The scripts for the first five episodes of Capaldi’s first season as the Doctor leaked. I downloaded and read all five of them. And yes, I still watched each episode when they aired. Interestingly, when I read the scripts, two of them I hated (the first episode and Time Heist), and the rest I loved. When I actually watched the episodes, however, Time Heist, my least favorite script, turned out to be my most favorite of those first five episodes, while the first episode surprised me with the execution. I still enjoyed the other three, but, admittedly, I wasn’t as impressed with the execution.

I think spoilers serve a similar purpose to the old adage “try before you buy”.

With guitars, for example, you can’t really just buy a guitar online, because you need to play guitars first and find out which one suits you. Guitars, like all musical instruments, are not just tools, but extensions of the self. If I believed in actual souls, I’d say that the guitar you choose should be a physical manifestation of your soul. But regardless, it should complement you and your music.

So “spoiling” yourself over how a guitar plays actually saves you money, because it means you pick the guitar that’s best for you.

And yes… when you spoil some sort of work not-yet-released, you are basically operating on the same principle. Obviously, a TV Show isn’t meant to be an extension of your soul, but it’s okay to go in knowing that you’ll enjoy it.

For me, spoiling an upcoming movie, TV show, or book that’s part of something I normally enjoy allows me to save time and money:

I knew way ahead of time that I would not enjoy books 6 and 7 of Harry Potter (despite my continued love for books 1-5). So I saved the money I would have spent buying the books. I was fully aware that I would love The Dark Knight Returns (sadly, my opinion of the movie has dropped a lot since I first saw it in theaters, largely thanks to so many subsequent viewings and having so much time to think about it… though I still like it, and the trilogy is still my trilogy), so I had no problem spending the money I did on five total movie tickets (two for real Imax) and the special edition Blu-Ray release (and I’ll soon be spending even more money on the special edition Blu-Ray box set of the entire trilogy).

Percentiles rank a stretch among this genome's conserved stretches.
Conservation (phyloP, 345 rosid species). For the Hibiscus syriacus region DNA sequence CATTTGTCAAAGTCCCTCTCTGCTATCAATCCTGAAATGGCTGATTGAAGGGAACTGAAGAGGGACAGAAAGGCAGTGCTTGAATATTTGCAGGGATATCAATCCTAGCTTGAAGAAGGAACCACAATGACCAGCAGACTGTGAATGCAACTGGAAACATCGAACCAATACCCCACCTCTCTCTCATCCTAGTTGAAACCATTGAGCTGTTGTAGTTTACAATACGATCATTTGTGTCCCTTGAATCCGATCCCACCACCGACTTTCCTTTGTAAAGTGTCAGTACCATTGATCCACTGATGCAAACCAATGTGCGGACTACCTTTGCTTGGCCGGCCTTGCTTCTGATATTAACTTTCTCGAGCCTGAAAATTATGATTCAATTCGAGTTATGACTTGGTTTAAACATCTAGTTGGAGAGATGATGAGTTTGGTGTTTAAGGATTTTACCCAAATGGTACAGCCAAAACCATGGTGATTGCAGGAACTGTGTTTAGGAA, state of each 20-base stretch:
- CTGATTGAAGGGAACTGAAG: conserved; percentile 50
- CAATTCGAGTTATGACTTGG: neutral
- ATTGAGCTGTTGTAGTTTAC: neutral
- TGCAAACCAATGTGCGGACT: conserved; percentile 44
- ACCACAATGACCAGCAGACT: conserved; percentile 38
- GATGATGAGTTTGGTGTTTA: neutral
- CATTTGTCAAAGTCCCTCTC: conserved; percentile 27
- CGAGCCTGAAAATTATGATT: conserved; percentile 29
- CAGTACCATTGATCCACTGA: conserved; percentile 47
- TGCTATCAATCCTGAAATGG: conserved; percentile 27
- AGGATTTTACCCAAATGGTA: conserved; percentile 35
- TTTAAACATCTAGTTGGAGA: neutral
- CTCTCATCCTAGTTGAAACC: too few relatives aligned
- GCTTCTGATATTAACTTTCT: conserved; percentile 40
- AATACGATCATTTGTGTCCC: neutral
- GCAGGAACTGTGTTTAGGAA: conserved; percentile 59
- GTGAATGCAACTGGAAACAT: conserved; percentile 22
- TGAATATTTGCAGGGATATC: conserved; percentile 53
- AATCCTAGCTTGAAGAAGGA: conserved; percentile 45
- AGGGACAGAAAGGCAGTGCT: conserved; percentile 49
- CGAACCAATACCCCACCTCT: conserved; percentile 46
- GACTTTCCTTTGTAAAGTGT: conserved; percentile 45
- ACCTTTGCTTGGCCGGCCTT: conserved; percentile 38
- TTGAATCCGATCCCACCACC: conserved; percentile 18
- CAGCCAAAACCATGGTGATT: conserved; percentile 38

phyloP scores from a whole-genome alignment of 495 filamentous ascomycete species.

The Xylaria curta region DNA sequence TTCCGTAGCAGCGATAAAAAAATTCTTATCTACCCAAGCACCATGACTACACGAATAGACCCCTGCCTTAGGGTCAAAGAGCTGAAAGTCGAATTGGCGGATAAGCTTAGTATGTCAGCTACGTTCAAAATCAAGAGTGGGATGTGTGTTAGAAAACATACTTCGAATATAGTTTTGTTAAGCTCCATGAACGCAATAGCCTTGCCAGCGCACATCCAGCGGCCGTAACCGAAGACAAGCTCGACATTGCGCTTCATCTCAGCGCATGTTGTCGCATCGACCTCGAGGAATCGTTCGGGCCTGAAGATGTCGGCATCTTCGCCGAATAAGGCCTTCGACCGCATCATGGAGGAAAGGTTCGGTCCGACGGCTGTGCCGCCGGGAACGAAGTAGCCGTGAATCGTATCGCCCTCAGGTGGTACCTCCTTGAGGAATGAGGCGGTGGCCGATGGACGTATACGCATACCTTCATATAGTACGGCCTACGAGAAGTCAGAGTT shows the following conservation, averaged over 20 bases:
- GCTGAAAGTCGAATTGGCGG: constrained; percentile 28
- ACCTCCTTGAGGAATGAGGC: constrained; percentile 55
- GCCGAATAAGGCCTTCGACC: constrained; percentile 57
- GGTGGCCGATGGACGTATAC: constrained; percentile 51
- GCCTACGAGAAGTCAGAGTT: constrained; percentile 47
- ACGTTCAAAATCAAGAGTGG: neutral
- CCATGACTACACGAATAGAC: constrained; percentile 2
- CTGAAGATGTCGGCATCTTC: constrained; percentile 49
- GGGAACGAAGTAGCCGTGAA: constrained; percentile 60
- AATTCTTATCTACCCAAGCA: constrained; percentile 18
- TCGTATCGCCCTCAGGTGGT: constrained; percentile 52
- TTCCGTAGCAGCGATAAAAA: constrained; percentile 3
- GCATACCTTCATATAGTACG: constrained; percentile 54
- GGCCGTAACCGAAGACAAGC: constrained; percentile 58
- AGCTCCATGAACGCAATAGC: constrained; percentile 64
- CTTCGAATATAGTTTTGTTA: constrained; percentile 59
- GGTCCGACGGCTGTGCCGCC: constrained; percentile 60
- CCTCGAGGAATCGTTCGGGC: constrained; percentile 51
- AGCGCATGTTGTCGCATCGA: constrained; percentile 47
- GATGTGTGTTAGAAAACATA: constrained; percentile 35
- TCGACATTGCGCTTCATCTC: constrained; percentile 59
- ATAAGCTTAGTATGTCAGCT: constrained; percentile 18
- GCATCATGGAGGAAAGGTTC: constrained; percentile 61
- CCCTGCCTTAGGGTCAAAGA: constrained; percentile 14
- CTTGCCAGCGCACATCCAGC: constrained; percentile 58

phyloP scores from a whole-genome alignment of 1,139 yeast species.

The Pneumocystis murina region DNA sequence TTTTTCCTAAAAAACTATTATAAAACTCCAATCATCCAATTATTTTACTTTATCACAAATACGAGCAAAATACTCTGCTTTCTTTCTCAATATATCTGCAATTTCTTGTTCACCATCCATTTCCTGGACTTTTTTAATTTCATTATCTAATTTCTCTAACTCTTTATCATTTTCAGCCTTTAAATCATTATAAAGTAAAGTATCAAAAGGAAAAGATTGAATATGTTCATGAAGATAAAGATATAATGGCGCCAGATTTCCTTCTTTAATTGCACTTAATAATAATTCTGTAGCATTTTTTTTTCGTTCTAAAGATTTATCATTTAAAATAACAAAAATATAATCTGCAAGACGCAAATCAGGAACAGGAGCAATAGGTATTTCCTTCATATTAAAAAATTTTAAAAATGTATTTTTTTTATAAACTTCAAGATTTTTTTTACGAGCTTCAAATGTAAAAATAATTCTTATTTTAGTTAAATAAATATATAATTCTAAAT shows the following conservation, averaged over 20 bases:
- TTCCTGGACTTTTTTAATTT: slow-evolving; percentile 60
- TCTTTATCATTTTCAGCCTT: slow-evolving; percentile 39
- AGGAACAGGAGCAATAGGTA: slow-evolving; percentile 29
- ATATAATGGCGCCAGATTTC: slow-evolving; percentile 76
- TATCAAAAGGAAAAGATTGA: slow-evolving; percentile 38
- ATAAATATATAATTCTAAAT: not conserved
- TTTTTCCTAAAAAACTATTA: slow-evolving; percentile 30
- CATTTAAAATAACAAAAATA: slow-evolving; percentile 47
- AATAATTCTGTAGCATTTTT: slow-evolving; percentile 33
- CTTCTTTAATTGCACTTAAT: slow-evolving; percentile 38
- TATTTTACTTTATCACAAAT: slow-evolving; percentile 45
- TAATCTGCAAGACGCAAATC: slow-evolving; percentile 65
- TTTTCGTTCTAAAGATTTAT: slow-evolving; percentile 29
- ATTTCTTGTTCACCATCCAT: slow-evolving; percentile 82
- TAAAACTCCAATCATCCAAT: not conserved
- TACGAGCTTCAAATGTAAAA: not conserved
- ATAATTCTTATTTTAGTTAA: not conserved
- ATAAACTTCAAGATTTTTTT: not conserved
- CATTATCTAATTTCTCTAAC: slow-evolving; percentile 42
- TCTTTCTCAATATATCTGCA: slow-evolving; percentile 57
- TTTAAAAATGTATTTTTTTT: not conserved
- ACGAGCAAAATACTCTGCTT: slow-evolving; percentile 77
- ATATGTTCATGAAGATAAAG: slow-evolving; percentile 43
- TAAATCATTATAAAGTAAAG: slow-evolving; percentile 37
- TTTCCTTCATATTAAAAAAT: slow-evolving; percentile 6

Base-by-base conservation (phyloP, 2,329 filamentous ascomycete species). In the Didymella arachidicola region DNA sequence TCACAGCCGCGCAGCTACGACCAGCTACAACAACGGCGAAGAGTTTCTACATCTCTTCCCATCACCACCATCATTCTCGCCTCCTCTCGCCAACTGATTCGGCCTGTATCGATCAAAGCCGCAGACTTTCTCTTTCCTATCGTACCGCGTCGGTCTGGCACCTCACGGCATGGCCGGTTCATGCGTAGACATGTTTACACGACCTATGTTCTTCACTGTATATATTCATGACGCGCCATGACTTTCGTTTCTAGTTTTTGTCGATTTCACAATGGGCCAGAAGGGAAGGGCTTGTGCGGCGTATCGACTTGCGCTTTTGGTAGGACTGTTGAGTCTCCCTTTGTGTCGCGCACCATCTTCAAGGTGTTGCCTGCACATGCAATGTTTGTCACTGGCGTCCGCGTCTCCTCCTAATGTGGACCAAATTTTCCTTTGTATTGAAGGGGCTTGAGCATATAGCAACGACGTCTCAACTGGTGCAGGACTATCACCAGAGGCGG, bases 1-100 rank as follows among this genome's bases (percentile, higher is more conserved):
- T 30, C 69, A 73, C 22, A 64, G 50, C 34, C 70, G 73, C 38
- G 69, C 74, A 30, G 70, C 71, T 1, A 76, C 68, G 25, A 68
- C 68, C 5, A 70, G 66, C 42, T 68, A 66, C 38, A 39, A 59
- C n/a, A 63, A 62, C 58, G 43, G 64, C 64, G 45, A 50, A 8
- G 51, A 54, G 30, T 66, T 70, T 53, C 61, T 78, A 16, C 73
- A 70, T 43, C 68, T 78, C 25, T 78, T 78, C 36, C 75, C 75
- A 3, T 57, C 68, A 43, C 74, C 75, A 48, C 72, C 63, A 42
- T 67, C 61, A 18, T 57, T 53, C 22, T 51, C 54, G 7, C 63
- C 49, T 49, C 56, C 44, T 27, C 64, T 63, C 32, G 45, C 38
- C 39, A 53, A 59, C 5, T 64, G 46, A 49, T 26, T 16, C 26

I’m operating under this exact same principle yet again for the Doctor Who Christmas special.

But Nathan, you say, perplexed, “don’t the trailers and teasers and such serve that same purpose?

Yes, but trailers and teasers can be flawed. I have seen amazing trailers for movies that ultimately sucked, and horrible trailers for movies that were wonderful. Teasers and trailers can be misleading and, at least in my experience, are ultimately untrustworthy.

Of course, spoilers come with an even worse risk: you don’t really know if what you’re reading is true until the show or movie or book is released.

However, you can judge the veracity of someone by his or her track record. I have a tendency to believe spoilers posted by someone who’s been right about things in the past. For example: most of the spoilers that were in fact accurate about TDKR were largely posted by people who also posted accurate spoilers for The Dark Knight and Batman Begins. Others who are seekers will often vouch for those with a great track record as well, so if you’re new to looking for spoilers, definitely read those spoilers posted by people who seem to be trusted by the rest of the community. In this case, a forum member who’s trusted by the majority of other forum members is likely trustworthy, and what they’re posting is probably at least partially accurate.

To wrap up…

So please don’t try to push me into your box. In return, I won’t try to push you into mine. Let’s both enjoy our obsessions in our own ways. Because to be completely honest, if you’re a Whovian and/or a Batfan, then I don’t care whether or not you enjoy spoilers. I just care that we have something in common that we can talk about.


  1. says

    I enjoy spoilers myself. And sometimes, I find them necessary in the same way you do -- I did not buy Pratchett’s last, because he killed off my fave character, and I’m still pissy about that.

    It’s so damn easy to avoid spoilers, I’ve never understood the fuss.

  2. chigau (違う) says

    I read LotR something like forty times before the movies came out.
    I would have appreciated a few spoilers about what was done to some of the characters and the story-line.

  3. blf says

    Apropos of knowing in advance the “spoiler”, a hilarious thing (for the audience) happened in University. For one of the Friday lunch “concerts” the student union hired a magician. This was a touch audience, undergrad and graduate STEM students (mostly), and fair credit to him and his assistant, they usually succeeded in their illusions. With one spectacular exception: The magician tried to construct a magic square (of odd order, as I now recall), presumably he thought that would go down well with a technologically / mathematically-minded audience.

    What he overlooked was a significant fraction of the audience knew how to construct a magic square, and began shouting out instructions almost from the get-go. The poor guy was so flustered he made a mistake — so at the end he got a rousing yell “IT’S WRONG!”

    The team did have some really good acts. My memory is they got a standing ovation for a political-commentary juggling act — this was during Ronaddled Raygun’s regime — where the balls (mostly, with a few clubs and other items at times) represented “policies”, and the slight-of-hand the, ah, slight-of-hand tricks of the thugs (Republicans) of the day… I don’t recall anything specific now, but some of it was not-unlike saying “higher taxes on the rich” throwing several balls high in the air to disappear “not affecting the poor” as a big club descends and Bonks! him on the head.